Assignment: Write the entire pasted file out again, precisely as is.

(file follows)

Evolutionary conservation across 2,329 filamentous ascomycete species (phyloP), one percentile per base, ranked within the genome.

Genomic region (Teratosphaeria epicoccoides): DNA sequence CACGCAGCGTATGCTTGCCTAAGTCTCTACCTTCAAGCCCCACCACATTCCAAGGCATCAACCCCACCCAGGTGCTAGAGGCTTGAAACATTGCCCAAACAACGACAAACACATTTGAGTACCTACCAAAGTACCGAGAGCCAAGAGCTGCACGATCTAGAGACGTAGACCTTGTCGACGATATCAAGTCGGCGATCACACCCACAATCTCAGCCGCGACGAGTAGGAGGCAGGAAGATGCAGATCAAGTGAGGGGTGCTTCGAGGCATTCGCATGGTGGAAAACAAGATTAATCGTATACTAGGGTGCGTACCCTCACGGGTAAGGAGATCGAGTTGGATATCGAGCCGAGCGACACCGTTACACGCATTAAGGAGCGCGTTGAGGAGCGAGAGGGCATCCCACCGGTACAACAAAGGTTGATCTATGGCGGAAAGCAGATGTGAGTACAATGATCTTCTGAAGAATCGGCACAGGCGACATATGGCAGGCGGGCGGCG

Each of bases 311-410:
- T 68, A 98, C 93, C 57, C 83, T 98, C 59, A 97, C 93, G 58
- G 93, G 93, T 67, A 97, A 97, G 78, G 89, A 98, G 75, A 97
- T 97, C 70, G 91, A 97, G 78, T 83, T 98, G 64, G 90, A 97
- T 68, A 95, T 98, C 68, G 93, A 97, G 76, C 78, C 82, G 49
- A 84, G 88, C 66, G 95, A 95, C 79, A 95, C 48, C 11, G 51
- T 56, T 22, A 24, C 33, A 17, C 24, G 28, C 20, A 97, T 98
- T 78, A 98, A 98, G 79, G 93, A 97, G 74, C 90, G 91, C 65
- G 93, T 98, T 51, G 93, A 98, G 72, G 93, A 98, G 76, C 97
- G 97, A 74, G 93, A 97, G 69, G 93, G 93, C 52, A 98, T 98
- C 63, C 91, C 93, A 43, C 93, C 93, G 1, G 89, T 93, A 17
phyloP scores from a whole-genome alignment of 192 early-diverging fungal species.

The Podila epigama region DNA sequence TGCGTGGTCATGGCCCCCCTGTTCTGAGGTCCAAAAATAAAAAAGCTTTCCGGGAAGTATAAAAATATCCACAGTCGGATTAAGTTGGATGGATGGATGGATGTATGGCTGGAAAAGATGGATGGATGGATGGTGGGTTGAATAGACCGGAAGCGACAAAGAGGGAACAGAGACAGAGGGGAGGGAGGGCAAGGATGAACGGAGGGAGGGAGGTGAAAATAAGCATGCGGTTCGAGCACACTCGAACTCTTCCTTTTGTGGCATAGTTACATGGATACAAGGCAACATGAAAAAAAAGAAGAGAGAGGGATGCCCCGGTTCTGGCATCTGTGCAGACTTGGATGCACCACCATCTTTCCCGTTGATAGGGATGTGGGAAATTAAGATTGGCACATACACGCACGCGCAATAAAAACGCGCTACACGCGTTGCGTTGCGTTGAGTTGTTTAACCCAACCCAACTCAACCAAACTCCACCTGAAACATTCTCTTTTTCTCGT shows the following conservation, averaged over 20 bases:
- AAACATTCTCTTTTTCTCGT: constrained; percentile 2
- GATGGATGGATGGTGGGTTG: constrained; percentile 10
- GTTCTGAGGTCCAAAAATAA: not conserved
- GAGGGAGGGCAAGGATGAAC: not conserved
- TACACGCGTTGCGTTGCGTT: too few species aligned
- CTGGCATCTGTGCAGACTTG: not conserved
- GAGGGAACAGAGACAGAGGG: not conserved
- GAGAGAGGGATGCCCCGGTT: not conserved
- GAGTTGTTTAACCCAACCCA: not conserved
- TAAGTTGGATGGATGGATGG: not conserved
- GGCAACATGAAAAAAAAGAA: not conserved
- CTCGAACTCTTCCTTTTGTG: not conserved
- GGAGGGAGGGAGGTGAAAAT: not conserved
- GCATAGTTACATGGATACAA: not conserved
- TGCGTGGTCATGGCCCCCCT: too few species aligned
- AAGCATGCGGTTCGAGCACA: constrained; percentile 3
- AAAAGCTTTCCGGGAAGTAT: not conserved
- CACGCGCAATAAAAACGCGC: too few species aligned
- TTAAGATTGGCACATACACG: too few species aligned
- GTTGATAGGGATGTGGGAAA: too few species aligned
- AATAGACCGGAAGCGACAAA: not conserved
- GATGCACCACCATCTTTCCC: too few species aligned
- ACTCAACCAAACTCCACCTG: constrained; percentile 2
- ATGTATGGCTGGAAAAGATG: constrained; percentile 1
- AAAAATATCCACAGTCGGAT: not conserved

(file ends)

Evolutionary conservation across 2,329 filamentous ascomycete species (phyloP), one percentile per base, ranked within the genome.

Genomic region (Teratosphaeria epicoccoides): DNA sequence CACGCAGCGTATGCTTGCCTAAGTCTCTACCTTCAAGCCCCACCACATTCCAAGGCATCAACCCCACCCAGGTGCTAGAGGCTTGAAACATTGCCCAAACAACGACAAACACATTTGAGTACCTACCAAAGTACCGAGAGCCAAGAGCTGCACGATCTAGAGACGTAGACCTTGTCGACGATATCAAGTCGGCGATCACACCCACAATCTCAGCCGCGACGAGTAGGAGGCAGGAAGATGCAGATCAAGTGAGGGGTGCTTCGAGGCATTCGCATGGTGGAAAACAAGATTAATCGTATACTAGGGTGCGTACCCTCACGGGTAAGGAGATCGAGTTGGATATCGAGCCGAGCGACACCGTTACACGCATTAAGGAGCGCGTTGAGGAGCGAGAGGGCATCCCACCGGTACAACAAAGGTTGATCTATGGCGGAAAGCAGATGTGAGTACAATGATCTTCTGAAGAATCGGCACAGGCGACATATGGCAGGCGGGCGGCG

Each of bases 311-410:
- T 68, A 98, C 93, C 57, C 83, T 98, C 59, A 97, C 93, G 58
- G 93, G 93, T 67, A 97, A 97, G 78, G 89, A 98, G 75, A 97
- T 97, C 70, G 91, A 97, G 78, T 83, T 98, G 64, G 90, A 97
- T 68, A 95, T 98, C 68, G 93, A 97, G 76, C 78, C 82, G 49
- A 84, G 88, C 66, G 95, A 95, C 79, A 95, C 48, C 11, G 51
- T 56, T 22, A 24, C 33, A 17, C 24, G 28, C 20, A 97, T 98
- T 78, A 98, A 98, G 79, G 93, A 97, G 74, C 90, G 91, C 65
- G 93, T 98, T 51, G 93, A 98, G 72, G 93, A 98, G 76, C 97
- G 97, A 74, G 93, A 97, G 69, G 93, G 93, C 52, A 98, T 98
- C 63, C 91, C 93, A 43, C 93, C 93, G 1, G 89, T 93, A 17
phyloP scores from a whole-genome alignment of 192 early-diverging fungal species.

The Podila epigama region DNA sequence TGCGTGGTCATGGCCCCCCTGTTCTGAGGTCCAAAAATAAAAAAGCTTTCCGGGAAGTATAAAAATATCCACAGTCGGATTAAGTTGGATGGATGGATGGATGTATGGCTGGAAAAGATGGATGGATGGATGGTGGGTTGAATAGACCGGAAGCGACAAAGAGGGAACAGAGACAGAGGGGAGGGAGGGCAAGGATGAACGGAGGGAGGGAGGTGAAAATAAGCATGCGGTTCGAGCACACTCGAACTCTTCCTTTTGTGGCATAGTTACATGGATACAAGGCAACATGAAAAAAAAGAAGAGAGAGGGATGCCCCGGTTCTGGCATCTGTGCAGACTTGGATGCACCACCATCTTTCCCGTTGATAGGGATGTGGGAAATTAAGATTGGCACATACACGCACGCGCAATAAAAACGCGCTACACGCGTTGCGTTGCGTTGAGTTGTTTAACCCAACCCAACTCAACCAAACTCCACCTGAAACATTCTCTTTTTCTCGT shows the following conservation, averaged over 20 bases:
- AAACATTCTCTTTTTCTCGT: constrained; percentile 2
- GATGGATGGATGGTGGGTTG: constrained; percentile 10
- GTTCTGAGGTCCAAAAATAA: not conserved
- GAGGGAGGGCAAGGATGAAC: not conserved
- TACACGCGTTGCGTTGCGTT: too few species aligned
- CTGGCATCTGTGCAGACTTG: not conserved
- GAGGGAACAGAGACAGAGGG: not conserved
- GAGAGAGGGATGCCCCGGTT: not conserved
- GAGTTGTTTAACCCAACCCA: not conserved
- TAAGTTGGATGGATGGATGG: not conserved
- GGCAACATGAAAAAAAAGAA: not conserved
- CTCGAACTCTTCCTTTTGTG: not conserved
- GGAGGGAGGGAGGTGAAAAT: not conserved
- GCATAGTTACATGGATACAA: not conserved
- TGCGTGGTCATGGCCCCCCT: too few species aligned
- AAGCATGCGGTTCGAGCACA: constrained; percentile 3
- AAAAGCTTTCCGGGAAGTAT: not conserved
- CACGCGCAATAAAAACGCGC: too few species aligned
- TTAAGATTGGCACATACACG: too few species aligned
- GTTGATAGGGATGTGGGAAA: too few species aligned
- AATAGACCGGAAGCGACAAA: not conserved
- GATGCACCACCATCTTTCCC: too few species aligned
- ACTCAACCAAACTCCACCTG: constrained; percentile 2
- ATGTATGGCTGGAAAAGATG: constrained; percentile 1
- AAAAATATCCACAGTCGGAT: not conserved